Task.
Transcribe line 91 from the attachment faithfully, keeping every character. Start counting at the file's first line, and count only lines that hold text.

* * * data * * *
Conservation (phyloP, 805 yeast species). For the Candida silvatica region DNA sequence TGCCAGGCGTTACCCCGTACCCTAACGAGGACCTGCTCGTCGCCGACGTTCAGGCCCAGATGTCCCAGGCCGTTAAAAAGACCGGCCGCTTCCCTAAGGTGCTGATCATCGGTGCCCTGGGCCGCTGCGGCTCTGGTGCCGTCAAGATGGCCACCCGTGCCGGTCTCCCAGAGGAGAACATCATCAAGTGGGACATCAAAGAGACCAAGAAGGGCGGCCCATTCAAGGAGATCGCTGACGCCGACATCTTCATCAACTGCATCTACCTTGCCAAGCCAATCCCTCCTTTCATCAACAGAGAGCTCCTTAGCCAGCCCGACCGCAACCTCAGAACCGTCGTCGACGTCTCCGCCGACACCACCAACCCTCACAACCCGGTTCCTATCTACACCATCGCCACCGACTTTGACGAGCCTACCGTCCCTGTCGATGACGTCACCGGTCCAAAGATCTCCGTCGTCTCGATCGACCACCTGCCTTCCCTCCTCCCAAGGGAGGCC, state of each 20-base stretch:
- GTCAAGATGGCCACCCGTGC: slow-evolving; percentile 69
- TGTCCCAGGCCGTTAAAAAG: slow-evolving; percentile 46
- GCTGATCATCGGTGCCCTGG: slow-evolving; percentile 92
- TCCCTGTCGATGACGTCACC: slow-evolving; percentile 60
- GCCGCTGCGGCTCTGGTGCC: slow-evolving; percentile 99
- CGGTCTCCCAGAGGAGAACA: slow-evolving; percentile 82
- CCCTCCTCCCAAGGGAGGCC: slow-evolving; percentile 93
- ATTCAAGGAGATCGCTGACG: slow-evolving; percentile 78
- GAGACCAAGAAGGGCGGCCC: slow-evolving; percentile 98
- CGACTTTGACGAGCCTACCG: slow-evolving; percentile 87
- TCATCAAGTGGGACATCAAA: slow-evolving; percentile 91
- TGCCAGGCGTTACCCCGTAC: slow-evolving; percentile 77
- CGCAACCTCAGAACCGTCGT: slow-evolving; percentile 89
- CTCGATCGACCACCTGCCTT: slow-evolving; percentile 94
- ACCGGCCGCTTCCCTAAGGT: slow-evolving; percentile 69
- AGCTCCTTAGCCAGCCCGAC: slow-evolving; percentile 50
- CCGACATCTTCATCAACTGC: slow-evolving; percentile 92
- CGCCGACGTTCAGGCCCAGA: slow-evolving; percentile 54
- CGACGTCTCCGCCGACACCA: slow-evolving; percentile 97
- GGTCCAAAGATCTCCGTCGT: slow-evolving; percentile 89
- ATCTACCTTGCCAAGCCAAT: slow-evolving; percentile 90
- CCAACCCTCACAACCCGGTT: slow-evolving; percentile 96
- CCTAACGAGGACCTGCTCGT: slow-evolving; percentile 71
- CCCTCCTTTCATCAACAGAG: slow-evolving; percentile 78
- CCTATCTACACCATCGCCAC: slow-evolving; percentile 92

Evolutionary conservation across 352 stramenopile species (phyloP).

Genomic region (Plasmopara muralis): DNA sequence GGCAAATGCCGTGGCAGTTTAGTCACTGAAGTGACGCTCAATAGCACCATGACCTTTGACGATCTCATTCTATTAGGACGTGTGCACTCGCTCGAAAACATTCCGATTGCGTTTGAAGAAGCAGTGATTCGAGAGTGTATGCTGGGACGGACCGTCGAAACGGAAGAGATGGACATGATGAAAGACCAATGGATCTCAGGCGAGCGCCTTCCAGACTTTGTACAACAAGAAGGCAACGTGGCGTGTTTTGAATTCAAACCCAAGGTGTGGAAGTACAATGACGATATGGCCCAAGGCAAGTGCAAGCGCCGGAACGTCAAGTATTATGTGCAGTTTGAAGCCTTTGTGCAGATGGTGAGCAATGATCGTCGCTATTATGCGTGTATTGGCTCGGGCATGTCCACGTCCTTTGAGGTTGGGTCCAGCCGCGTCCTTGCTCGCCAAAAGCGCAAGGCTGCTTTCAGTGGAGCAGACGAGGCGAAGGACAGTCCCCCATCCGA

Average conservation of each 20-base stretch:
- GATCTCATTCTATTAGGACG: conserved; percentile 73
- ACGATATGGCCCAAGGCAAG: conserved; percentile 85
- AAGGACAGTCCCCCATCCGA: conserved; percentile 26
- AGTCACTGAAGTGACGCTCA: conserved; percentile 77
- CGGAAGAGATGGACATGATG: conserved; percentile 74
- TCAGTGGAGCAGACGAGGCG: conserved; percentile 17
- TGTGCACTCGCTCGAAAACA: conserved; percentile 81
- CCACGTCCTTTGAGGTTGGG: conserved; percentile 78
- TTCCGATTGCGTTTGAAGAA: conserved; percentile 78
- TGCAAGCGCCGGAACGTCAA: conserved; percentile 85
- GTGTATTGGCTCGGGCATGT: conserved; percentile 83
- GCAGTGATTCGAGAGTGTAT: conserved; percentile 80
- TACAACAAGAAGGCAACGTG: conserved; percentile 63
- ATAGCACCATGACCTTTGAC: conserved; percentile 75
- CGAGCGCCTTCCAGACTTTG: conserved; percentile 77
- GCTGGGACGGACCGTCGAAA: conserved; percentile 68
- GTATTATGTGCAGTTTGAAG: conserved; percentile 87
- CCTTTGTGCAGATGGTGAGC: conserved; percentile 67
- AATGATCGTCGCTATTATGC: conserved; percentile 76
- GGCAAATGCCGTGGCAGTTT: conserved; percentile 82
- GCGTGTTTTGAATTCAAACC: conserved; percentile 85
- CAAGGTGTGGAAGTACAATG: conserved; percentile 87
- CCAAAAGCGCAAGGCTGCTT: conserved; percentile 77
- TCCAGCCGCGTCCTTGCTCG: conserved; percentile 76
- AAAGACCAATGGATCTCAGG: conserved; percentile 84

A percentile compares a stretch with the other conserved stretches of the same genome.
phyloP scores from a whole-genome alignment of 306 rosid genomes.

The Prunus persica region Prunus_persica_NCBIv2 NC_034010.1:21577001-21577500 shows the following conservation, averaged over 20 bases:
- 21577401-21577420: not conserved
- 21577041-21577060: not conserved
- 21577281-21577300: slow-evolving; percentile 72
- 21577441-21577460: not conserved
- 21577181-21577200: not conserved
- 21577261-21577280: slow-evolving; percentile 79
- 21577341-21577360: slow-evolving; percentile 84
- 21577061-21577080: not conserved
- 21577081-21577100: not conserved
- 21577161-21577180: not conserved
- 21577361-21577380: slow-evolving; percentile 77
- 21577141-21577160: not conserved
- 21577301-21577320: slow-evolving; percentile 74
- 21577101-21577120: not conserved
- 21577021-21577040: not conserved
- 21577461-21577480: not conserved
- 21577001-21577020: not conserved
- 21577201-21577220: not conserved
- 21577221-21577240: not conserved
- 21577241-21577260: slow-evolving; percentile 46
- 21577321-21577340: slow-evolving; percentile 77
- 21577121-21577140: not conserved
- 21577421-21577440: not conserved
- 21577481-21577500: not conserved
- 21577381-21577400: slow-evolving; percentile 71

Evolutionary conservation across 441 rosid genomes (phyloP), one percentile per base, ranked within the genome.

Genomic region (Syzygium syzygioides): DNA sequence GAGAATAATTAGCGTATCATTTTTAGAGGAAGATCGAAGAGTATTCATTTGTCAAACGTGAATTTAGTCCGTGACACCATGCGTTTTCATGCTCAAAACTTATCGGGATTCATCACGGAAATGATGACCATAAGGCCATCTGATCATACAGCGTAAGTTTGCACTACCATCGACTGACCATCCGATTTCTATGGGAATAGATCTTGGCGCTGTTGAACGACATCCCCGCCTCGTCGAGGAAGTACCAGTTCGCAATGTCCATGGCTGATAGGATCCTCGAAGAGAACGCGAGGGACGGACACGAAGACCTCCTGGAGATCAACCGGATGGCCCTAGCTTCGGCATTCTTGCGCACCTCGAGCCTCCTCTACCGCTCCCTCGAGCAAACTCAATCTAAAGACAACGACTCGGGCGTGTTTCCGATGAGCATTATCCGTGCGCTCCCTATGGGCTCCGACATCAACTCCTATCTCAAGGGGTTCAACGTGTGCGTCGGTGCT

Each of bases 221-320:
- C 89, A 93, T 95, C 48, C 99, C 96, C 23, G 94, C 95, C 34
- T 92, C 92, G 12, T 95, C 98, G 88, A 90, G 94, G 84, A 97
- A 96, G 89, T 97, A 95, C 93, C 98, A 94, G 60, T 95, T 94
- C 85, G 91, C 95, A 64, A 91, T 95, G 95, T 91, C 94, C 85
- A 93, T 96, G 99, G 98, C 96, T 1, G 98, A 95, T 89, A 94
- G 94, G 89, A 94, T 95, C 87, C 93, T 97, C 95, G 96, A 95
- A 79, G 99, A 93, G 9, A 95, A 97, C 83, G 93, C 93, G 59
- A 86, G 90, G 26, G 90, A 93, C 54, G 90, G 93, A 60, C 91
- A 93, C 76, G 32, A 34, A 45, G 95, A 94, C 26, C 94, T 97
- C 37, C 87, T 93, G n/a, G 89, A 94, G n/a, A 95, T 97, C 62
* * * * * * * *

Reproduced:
- G 94, G 89, A 94, T 95, C 87, C 93, T 97, C 95, G 96, A 95